Video Exclusive “Civilise You” recorded wearing Shetland Wool.

Civilize You was written for Denys  Baptiste for a celebration of Martin Luther King’s speech in Jazz.  The show is called Now Is The Time and will be in Edinburgh tonight.
Details of the full tour are in the 2nd video below.


2 thoughts on “Video Exclusive “Civilise You” recorded wearing Shetland Wool.

  1. Terrific Lemn, stirring and powerful. Let freedom ring indeed!

    Please let me draw your attention (and to others who may read this) to a great play/one-man show, CALL MR ROBESON !
    The story of Robeson’s life, told in the first person, ( & most powerfully sung) by Tayo Aluko at the Tristan Bates Theatre/Actors Centre, Covent Garden, (until 26th Oct).

    It is incredibly moving, uplifiting and galvanising. Robheson was a giant of a man, born the son of a slave, he went on to become a lawyer, a top athlete, a great singer and actor and a campaigner. The U.S government wanted him silenced. He was unyeilding, defiant and brave.

    His voice was mountianous, tender, bold, and beacme the most loved of all popular singers. In the 1940s he was earning a phenomonal £100,000 a year, by the 50’s and the time McArthy’s house of “Un Amercian activites” had banished him from perfroming (nine years house arrest and no passport for even longer) he was reduced to £6,000 a year and ill health.

    His moral stance is more relevant today than ever in these times of death to society by a thosand cuts, where poverty is deemed the fault of the individual, and profit is good no matter how it’s made, and anyone who dissents, dares critizie and expose the transgressions and barbaric crimes of governemnt and corporations is ruthlessly rounded upon.

    Mr Robeson’s response?

    “They say I’m meddling in the foreign affarits of the United States Government. Now that’s too bad, ‘casue I’m going to have to continue to meddle!”

    And he knew that barbarism begins at home, he fought against it there and abroad. Friday’s programme notes for CALL MR ROBESON ponited out that:

    “A 71 year old man who spent more than four decades in solitary confienment has died” Herman Wallace, one of the Angola Three released last week, terminally ill with Liver cancer.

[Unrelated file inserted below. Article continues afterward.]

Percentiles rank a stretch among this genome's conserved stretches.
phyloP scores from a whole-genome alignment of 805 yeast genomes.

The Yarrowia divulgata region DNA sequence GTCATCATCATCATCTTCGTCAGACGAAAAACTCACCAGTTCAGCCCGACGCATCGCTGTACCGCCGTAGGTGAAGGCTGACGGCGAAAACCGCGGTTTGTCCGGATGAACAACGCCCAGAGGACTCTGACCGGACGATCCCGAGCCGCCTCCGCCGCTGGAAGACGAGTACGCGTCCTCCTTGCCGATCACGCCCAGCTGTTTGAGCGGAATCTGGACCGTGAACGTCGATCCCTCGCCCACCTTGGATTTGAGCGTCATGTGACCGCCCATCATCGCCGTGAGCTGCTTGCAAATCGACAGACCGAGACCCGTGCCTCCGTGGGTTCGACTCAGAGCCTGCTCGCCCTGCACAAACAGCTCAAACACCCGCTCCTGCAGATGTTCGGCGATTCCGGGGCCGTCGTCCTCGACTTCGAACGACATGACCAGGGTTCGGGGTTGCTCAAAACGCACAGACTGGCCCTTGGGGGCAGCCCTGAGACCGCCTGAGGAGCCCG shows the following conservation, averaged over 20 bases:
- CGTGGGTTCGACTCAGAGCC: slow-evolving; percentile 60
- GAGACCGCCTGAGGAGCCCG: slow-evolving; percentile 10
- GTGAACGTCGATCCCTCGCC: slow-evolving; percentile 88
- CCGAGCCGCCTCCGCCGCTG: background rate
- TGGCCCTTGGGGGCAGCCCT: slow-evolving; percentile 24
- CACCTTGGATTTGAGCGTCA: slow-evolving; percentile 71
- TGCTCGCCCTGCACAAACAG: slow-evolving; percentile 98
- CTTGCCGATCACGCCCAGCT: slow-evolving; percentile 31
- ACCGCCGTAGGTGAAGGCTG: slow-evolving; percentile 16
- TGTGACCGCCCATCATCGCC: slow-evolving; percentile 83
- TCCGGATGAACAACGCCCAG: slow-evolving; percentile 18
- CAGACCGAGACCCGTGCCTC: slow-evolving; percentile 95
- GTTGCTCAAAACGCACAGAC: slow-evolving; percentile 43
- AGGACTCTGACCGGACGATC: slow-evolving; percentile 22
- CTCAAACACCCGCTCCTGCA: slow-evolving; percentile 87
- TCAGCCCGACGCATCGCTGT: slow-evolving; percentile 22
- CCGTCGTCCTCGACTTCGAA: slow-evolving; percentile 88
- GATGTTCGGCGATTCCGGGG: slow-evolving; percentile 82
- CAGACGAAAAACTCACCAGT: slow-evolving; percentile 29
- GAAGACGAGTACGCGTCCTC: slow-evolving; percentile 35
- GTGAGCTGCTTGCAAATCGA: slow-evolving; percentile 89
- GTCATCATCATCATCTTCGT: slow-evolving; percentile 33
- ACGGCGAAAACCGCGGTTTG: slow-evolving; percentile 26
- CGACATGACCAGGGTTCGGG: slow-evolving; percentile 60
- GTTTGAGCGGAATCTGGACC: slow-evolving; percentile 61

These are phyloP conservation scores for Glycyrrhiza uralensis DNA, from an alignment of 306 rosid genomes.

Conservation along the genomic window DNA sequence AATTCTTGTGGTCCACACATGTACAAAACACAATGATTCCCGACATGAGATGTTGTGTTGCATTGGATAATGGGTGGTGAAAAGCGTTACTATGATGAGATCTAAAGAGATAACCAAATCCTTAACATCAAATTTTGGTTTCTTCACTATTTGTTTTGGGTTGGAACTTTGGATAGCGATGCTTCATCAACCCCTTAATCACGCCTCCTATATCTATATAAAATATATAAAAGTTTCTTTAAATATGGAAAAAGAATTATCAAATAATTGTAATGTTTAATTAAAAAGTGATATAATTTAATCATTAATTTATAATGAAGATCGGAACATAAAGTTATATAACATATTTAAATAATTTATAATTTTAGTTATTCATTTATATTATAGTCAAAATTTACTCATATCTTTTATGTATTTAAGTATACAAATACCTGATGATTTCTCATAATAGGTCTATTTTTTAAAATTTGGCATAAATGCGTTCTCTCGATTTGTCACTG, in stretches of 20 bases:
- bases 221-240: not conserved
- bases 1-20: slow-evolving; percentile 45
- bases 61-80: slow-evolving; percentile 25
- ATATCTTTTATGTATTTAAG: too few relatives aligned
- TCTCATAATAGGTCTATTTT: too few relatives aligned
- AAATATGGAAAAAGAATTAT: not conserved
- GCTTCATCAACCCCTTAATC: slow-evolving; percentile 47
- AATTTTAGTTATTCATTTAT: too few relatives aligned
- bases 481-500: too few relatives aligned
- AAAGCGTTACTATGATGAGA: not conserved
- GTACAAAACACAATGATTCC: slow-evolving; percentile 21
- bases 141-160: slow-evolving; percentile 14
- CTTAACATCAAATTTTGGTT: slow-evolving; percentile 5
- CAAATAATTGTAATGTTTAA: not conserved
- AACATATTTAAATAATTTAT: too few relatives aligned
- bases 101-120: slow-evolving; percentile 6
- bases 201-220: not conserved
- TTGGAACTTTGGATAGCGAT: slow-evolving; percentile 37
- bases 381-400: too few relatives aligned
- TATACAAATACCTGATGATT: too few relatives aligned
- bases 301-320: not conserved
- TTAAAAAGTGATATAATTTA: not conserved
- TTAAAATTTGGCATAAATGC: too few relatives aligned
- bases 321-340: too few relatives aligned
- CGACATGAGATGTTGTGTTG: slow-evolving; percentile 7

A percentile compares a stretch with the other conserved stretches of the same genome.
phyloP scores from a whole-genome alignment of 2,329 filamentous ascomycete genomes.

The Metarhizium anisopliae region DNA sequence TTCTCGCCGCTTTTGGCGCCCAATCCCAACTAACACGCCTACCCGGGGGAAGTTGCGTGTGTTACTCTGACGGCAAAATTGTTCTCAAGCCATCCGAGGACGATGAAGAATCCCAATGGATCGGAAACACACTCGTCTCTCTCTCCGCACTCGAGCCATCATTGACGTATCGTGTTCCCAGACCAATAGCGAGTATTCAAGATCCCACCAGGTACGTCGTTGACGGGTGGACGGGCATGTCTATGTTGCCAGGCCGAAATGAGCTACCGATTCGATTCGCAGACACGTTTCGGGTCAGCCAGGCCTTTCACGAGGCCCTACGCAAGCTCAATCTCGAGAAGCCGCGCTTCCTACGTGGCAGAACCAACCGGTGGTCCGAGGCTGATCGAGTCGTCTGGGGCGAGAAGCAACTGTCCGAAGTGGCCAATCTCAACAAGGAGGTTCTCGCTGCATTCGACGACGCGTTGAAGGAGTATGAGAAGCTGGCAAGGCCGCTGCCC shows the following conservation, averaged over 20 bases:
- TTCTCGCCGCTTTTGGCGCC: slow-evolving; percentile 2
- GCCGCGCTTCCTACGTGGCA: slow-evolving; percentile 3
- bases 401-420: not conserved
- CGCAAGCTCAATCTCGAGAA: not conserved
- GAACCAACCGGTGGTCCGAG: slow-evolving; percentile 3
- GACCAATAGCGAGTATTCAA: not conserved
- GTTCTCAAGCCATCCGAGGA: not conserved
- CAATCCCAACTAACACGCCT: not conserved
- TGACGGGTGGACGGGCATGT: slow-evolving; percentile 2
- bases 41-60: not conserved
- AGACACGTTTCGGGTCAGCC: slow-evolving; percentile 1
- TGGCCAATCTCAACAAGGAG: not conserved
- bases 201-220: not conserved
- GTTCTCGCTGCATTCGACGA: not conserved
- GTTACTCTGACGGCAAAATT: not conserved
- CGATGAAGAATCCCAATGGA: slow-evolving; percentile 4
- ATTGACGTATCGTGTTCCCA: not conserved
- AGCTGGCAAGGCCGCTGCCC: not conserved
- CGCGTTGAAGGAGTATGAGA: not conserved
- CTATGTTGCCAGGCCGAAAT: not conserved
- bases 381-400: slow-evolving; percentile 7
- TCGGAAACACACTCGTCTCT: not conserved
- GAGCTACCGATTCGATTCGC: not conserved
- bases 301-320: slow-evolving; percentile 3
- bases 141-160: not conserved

Incarcerated in Angola jail (once the site of a slave plantation) he and two other inmates Robert King (released after 29 years solitary) and Albert Woodfox still held, had set up a Prison chapter of the Black Panther movement (1971) to create solidarity amongst black prisoners and to campaign for better prsion conditions for all. As such they were a real thorn in the side of the prision authorities, violence was rife within Angola jail and when a young guard was stabbed the three were accused of the crime, actual evidence was weak to say the least, and even the guard’s wife did not believe they were the assailants, nonetheless the authoirites took the opportunity to banish the men from all social contact.

    The slave trade may be gone but it’s consequences are not, nor are the dehumanising attitudes that gave rise to it. Equality is still an unrealised dream. As Martin Luther King pointed out racism, poverty, militarism and materialism are all sucking the life-blood out of humanity. He highligted the hypocrisy of a media & government which applauds non-violence at home but deplores it when applied to “little brown Vietnamese children”. He was a true internationalist and “they” hated him for it. As they did Paul Robeson. Why? Because he chose to live as a free man “My art is a weapon in the struggle for my peoples freedom and for the freedom of all people”. Go see the play and be reminded just what it means to stand tall.

  2. Thanks for the recommendation, Rhiannon! Send me an email so I can put you on my mailing list. I’m also a fan of Lemn’s and have seen him two or three times. Best to you both.

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